What you need to know
Commercial property insurance is just like home insurance but for non-residential buildings. It can help in lots of costly scenarios, such as flood, fire and vandalism.
Commercial property insurance can be tailored to suit your exact needs. So no matter what your business property looks like, there is appropriate cover available.
Commercial property insurance, sometimes called commercial building insurance, protects the building that a business operates from. It covers the main structure of the building. That's the roof, walls, ceilings etc.
In some cases, commercial property insurance will also protect the things inside of a business, such as fixtures and fittings, machinery and equipment or stock. This is most useful for people who run a business from a property they own.
Typically, commercial property insurance comes as part of a complete business insurance package. That way, you get cover for more risks, such as legal liability, cyber crime and business interruption.
However, if you're a landlord and you lease your commercial property out to another business, you may benefit from landlord insurance or standalone commercial property insurance.
Commercial property insurance covers the building from which a business operates. In some cases, it also covers the contents of the building.
- The roof, walls and ceilings
- Glass and doors
- Fixtures and fittings
- Equipment and machinery
- Decorative items
- Your own criminal or reckless acts
- Gradual deterioration
- Poor maintenance or neglect
- Damage from termites and vermin
- Unexplained shortages
- Design errors and faulty workmanship
- Government-approved demolition
- Rust or mould
Commercial property insurance will help in lots of different situations. Some common examples include:
- Storm damage
- Fire damage
- Water damage – for example, from a burst water pipe
- Flood damage (although this may be optional)
- Impact – for example, from a fallen tree or crashed car
- Accidental damage (this may be optional)
- Machinery breakdown (this may be optional)
There are a number of common mistakes to avoid when purchasing commercial property insurance:
- Not updating cover. Many business owners forget to update their policy to accurately reflect the increased value of their business property, whether this is due to renovations or simply rising building costs. As a result, these businesses are under-insured. If the cover is updated annually, some policies won’t be updated to reflect a business's increase in turnover.
- Not aware of exclusions. There’s a reason we keep telling you to study the PDS closely and that’s so you know exactly what your policy covers. If you’re not aware of what is excluded from your policy, you could get a nasty surprise when the unexpected occurs.
- Underestimating. Many business owners also underestimate the cost they need to insure, from misjudging the cost required to reinstate a building, to failing to allow for the cost of replacing machinery.
- No business interruption insurance. This insurance is designed to help cover the loss of income a business suffers when it is unable to trade due to an unforeseen event. While it’s useful cover that can stop companies going bust, the percentage of businesses that have this type of insurance is quite small.
- Not getting advice. Insurance is complex at the best of times and commercial property insurance can be particularly confusing. Get expert advice from an insurance broker to get the coverage you need.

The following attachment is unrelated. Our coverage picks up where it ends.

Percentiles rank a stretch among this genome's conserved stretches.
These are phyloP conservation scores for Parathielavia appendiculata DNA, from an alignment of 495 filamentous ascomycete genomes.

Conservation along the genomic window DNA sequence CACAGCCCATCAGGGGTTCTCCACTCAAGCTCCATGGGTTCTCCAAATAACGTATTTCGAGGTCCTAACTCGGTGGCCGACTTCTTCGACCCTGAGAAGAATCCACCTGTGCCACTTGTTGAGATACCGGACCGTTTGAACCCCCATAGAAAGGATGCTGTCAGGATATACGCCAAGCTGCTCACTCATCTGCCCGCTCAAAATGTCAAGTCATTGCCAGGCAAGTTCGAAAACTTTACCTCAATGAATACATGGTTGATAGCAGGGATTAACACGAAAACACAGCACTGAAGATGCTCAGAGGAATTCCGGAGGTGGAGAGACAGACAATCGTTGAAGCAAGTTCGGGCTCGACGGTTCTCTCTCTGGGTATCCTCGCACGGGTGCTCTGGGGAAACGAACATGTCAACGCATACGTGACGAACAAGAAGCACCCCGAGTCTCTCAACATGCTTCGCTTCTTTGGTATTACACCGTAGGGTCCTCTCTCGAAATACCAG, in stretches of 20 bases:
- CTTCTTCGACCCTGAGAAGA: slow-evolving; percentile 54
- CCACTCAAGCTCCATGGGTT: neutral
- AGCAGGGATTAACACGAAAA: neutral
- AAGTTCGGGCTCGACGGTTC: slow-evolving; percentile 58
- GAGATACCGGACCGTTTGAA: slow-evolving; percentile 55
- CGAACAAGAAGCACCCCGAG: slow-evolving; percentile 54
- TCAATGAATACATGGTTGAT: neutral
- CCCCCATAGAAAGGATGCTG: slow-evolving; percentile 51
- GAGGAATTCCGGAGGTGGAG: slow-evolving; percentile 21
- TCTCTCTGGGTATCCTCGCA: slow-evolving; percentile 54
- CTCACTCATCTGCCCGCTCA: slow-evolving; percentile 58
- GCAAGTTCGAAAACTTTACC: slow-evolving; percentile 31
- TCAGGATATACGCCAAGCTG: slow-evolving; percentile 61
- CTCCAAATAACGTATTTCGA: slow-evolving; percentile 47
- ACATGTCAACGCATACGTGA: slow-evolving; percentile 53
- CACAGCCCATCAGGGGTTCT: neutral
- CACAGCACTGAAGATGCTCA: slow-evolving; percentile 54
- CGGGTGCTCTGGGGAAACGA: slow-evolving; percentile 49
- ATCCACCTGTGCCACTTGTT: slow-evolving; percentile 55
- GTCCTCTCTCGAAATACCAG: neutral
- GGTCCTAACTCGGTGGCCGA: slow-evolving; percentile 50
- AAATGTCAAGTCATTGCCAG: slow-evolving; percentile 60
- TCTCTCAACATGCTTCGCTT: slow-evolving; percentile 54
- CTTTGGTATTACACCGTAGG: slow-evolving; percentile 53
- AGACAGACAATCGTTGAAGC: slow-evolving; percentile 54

When determining how much cover you need, remember the aim of commercial property insurance is to return your property to the same financial position it was in before the insured event took place. In order to assign a coverage amount to a property, there are two ways to determine the value of that property: actual cash value and replacement cost.
Actual cash value
The actual cash value is the present-day value of a property. That figure is arrived at by calculating how much it would cost to replace a property, then deducting for depreciation caused by wear and tear.
Replacement cost method
The replacement cost method calculates the replacement cost of the property as new, rather than at its depreciated value. This figure can be very different to a property’s real-world market value. Location is a particularly important consideration in this method.
Many brokers recommend using the replacement cost method to calculate how much cover you need, but speak to an expert to get tailored advice for your situation.
- Commercial property insurance can help keep your business afloat should you suffer from a one-off event.
- Disaster can strike at any time and this insurance gives you the peace of mind that comes with knowing you’re covered against the unexpected.
- If your property or contents are damaged or lost, your cover will help you replace or repair these assets.
- Additional cover options can help you take care of the cost associated with repairing and reinstating your business.
- Exclusions applied to policies. Many exclusions apply to commercial property insurance policies, so it can be difficult to find the right policy for you.
- Complex terms and conditions. Reading PDS documents for these policies can be quite confusing, so it may be a good idea to get help from an insurance adviser.
- Differences between policies. Cover can differ greatly from one policy to the next, so don’t assume that every policy will include the same features.
Brokers are trained to make these things easier to understand, so you know exactly what you're paying for and don't end up disappointed further down the line.
If you are ready to speak with a consultant about different business insurance options available, simply enter your details in the form. Keep reading if you want to learn more about the different types of cover available.